Air force grounds Cyclone military helicopter fleet after problem during descent - 1310 NEWS
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Air force grounds Cyclone military helicopter fleet after problem during descent

Last Updated Apr 7, 2017 at 2:40 pm EDT

HALIFAX – The Royal Canadian Air Force has grounded its fleet of CH-148 Cyclone helicopters after one of the naval choppers encountered a “severe bump” during a training flight — the latest delay in a project years behind its original delivery date.

Col. Peter Allan, commander at the 12 Wing Shearwater air base, said the problem corrected itself during a descent and the pilot safely landed the aircraft with no damage during a night flight near Halifax on March 9.

However, the glitch prompted a freeze on flying as of March 12, and the Air Force is investigating with the help of aircraft manufacturer Sikorsky.

The Air Force also temporarily grounded the Cyclones in January to check for potential tail rotor problems following an incident on a North Sea oil platform involving a civilian version of the helicopter.

Allan said the latest problem isn’t related to the tail rotor.

He said the Cyclone crew described feeling a “a severe bump on the underside of the aircraft.”

“There were a couple of flight control system advisory lights that illuminated in the cockpit,” he said.

A spokesman later indicated these included the “automatic flight control system advisory” and the “primary flight control system degraded advisory.”

To date, 11 Cyclones have been delivered to the Royal Canadian Air Force, of which three are operated for testing and evaluation.

The existing fleet of aging CH-124 Sikorsky Sea King helicopters will continue to provide maritime helicopter support for the Royal Canadian Navy.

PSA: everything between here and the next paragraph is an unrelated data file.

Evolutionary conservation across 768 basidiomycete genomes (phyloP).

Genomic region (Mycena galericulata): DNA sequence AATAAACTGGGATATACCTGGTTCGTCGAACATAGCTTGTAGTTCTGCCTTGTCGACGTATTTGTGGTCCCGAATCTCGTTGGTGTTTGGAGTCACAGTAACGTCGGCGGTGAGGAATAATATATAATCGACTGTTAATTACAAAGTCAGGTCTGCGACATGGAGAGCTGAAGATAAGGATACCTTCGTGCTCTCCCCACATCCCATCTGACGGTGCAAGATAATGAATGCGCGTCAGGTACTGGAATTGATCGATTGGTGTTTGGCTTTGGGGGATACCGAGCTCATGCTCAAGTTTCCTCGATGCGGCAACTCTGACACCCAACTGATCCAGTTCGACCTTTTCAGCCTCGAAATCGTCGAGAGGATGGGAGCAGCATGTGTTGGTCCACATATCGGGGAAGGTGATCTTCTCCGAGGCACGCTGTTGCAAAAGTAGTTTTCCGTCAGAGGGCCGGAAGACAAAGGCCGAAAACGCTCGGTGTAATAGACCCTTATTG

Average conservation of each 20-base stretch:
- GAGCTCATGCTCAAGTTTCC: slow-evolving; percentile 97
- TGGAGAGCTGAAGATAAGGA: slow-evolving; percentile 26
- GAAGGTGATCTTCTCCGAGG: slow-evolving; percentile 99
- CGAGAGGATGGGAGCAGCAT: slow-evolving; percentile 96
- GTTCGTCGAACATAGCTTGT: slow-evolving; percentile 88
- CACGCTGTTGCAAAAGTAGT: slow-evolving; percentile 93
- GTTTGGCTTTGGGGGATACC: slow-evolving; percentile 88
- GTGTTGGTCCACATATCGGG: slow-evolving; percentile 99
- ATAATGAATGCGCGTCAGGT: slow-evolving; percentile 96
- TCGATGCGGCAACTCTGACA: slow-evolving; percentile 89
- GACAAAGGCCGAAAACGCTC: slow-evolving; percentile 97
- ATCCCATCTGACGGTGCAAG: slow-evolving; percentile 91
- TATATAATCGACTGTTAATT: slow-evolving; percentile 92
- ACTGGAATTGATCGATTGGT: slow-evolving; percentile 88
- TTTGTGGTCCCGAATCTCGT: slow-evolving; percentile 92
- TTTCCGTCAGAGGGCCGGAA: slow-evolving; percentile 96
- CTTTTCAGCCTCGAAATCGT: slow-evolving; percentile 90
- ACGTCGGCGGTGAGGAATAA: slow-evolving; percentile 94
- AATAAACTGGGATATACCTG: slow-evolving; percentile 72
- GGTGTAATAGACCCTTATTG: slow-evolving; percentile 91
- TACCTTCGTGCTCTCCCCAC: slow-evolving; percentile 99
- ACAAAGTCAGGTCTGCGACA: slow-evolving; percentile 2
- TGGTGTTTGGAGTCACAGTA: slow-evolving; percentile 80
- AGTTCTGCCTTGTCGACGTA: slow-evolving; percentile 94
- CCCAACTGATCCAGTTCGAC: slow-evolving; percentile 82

Doug Baker, a spokesman from the Maritime Helicopter Project, said he won’t have a definite time when the fleet will fly again until the root cause of the incident is determined and potential fixes are identified.

He said the grounding means that flight testing is delayed, and that further delivery of helicopters from the Sikorsky plant before the summer will be on hold.

However, Allan said it’s too early to predict if the problem will mean a delay in the Sikorsky helicopters being available for operational service.

In the meantime, technicians and air crew will continue training and flight simulators will be in use, he said.

The previous Liberal government signed a contract with U.S. defence giant Sikorsky to deliver 28 CH-148 Cyclone helicopters by 2008. The program has faced delays and technical challenges, resulting in two contract extensions.

Baker said after almost a month there is no result from the investigation of the latest issue.

“However … the nature of the incident was very momentary,” he said. “It was something that didn’t exist once the aircraft was on the ground. It makes it difficult to isolate, duplicate and determine the root cause.”

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